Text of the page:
Don’t just look at the long term, look at the long, long term – Mark Ritson
Classic ads and product placements continue to have a brand-building effect decades later, which is a benefit more marketers should pay attention to when commissioning creative. Marketers need to aim their advertisements for long, long term – decades – instead of short terms for longer lasting efficiency and effectiveness, writes Mark Ritson, Marketing Week.
In 1984, there were a group of kids running campaigns for the World Cup, marketers vote on social media platforms for their favourite ad from the list until there is a winner. It would be a surprise if Apply did not walk away with the Grand Prix at the end of World Cup 1984. The legendary story behind World Cup 1984 advertisement and the arrival of Apple with the creative director, Lee Chow. It’s a campaign every marketer knows about.
What strikes me about the 1984 ad is that, it continues to build brand for Apple. The World Cup 1984 ads are still building awareness and communicating brand associations for their sponsors.
Impacts of great ads
The talk of short-termism, targeted tactics of most big brands in marketing has been appearing a lot in recent talks. This comes at the cost of the longer-term, mass-targeted and more effective campaigns that accrue their impacts over a 1-5 year period. While it might be hard to plan for that kind of longevity at the outset, it’s clear that many great ads continue to deliver a return many decades later.
Great ads leave a significant impact on consumers that continues to affect their behaviour throughout their lives and that impact often continues each time they are re-encountered years later. Though nothing last forever, World Cup of Ads has its fair share of great ads for brands.
While it might be hard to plan for at the outset, it’s clear that many great ads continue to deliver a return many decades later, adds Ritson.
Marketers nowadays seem to have underestimated long-term effect of ads; product placement is the ultimate slow-burning medium with the longest half-life because it can into one of the great works of content, there is a huge initial effect combined with an extended payback that can be multiplied across millions of consumers and scores of years.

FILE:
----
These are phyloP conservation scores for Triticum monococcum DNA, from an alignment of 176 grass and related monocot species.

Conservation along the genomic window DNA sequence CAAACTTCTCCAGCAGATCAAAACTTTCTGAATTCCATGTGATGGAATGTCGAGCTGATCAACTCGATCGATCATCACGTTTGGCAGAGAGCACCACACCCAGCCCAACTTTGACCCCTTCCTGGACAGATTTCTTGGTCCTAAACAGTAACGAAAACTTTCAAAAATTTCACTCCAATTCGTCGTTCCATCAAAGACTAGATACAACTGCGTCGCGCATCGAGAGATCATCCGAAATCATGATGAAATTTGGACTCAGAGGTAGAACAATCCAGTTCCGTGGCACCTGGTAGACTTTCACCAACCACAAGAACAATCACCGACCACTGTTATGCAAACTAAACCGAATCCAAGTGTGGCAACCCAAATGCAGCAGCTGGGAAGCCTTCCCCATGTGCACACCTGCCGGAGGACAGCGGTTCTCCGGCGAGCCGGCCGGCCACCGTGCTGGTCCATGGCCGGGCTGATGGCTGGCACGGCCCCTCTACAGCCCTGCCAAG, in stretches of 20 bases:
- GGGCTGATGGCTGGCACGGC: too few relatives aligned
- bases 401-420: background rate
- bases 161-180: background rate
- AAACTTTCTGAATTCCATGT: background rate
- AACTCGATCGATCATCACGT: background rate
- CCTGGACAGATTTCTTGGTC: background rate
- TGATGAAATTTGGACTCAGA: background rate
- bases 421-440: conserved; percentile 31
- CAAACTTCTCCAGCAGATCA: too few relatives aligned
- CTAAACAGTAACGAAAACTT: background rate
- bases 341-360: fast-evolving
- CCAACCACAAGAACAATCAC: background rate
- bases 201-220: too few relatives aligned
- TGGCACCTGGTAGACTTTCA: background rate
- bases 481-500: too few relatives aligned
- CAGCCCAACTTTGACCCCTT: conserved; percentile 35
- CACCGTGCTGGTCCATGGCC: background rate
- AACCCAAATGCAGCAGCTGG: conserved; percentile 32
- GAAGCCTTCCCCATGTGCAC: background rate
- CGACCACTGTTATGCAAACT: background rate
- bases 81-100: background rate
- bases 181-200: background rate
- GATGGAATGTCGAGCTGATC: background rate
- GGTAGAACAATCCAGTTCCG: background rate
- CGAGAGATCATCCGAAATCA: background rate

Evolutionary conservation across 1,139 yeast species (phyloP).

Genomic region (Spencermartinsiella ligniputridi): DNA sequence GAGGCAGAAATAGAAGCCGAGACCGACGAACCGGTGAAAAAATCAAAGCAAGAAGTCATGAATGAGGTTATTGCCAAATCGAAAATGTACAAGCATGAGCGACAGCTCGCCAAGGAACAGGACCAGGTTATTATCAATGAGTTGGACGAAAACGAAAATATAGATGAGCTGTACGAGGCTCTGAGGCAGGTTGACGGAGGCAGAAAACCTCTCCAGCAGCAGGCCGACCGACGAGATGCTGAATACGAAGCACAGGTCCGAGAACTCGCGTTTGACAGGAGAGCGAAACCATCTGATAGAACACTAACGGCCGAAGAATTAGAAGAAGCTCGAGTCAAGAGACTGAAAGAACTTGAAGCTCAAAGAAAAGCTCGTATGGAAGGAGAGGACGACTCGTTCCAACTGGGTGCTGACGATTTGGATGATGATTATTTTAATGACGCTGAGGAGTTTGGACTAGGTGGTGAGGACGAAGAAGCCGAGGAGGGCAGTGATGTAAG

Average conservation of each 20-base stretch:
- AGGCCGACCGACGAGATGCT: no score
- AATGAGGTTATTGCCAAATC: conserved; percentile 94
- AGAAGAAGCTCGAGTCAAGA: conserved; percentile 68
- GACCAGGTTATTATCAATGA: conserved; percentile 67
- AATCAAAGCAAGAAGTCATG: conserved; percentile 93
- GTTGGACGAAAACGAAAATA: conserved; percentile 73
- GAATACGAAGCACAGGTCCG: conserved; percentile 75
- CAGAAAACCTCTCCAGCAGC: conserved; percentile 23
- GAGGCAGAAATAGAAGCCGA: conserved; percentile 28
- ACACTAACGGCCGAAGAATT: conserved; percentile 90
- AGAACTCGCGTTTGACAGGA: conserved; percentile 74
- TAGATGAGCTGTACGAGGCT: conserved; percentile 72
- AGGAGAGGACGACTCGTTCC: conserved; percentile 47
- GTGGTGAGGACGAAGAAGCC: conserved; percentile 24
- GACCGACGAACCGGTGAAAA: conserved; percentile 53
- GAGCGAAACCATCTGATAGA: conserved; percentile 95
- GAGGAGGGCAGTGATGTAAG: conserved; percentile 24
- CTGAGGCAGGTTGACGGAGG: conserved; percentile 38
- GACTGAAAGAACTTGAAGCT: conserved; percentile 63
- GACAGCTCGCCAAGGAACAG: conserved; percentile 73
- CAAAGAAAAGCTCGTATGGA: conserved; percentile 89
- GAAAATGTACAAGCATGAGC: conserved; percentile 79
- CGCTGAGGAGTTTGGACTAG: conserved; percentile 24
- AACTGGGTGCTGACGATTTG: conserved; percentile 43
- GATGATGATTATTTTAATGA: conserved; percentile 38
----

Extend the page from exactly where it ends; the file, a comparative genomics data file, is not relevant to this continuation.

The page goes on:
Many argue that placements back then were by chance and not through strategic planning. However, there are professionals working to ensures that the “chances” were consistent and fit in with the brands. These placements happened because the placement people were on top of every script, every director in Hollywood, and were waiting, poised, for the perfect few seconds in a film where they could propose the right brand for the moment. And when it pays off the impact is long, long-lived.
A mixture of memory and heritage
While watching films in the 80s, Tom Cruise is set as a very masculine examples for viewers, growing up in the 80s, Tom Cruise was ‘the man’. Thus these types of movies or advertisements have very long term effects because these effects are inherently biographical. The era and the celebrities will be different but the impact will be the same.
The official name for this is ‘positive wastage’ meaning ads that hit a target that is not yet, but will one day, become a consumer. Apple’s 1984 ad or Moët’s product placement in Jerry Maguire work on two levels:
- For older generations, they reinforce and reconnect us with the brands, and the memories of that time help bolster these brands in our present.
- For younger consumers, there are none of these initial memories to conjure and then commercialise, but original recollection is replaced by something perhaps even more powerful – unattainable heritage.
Going beyond these two levels, a third vector of the impact for advertising and promotions is proposed. In short term, it is the most popular time frame and usually qualifies as anything with a quarterly deadline or less. In long term, it exceeds an annual time frame and throws its net out for two or three years. And for the long, long term, these are the ads and placements that handsomely paid back their investment in initial efficiency, then more enduring effectiveness, and finally – long after the media budget has been exhausted and those responsible have moved on – continued to build brand.
Take for example a third level of what is considered “positive wastage”:
- Anja Major, from the Apple ad where the young British athlete that ran into the 1984 ad and threw her Apple sledgehammer into the monochrome screen of conformity, is approaching 60 years old. Nowadays, 19-year-old versions of Major still set off on her sprint thousands of times a day all over the world. For those who know the ad in 1984, it’s a chance to smile wistfully and reconnect with Apple. For those seeing the ad for the first time there is ancient evidence that Apple preceded them and has that most valuable of brand assets – heritage.
In both cases it can be argued that the biggest value of the 1984 ad, at the zenith of its effectiveness, came not with the initial buzz of its first or second paid appearance. It came later, across the decades that followed, in which a truly great ad played out and worked its magic across not the short, not the long, but the long, long of it.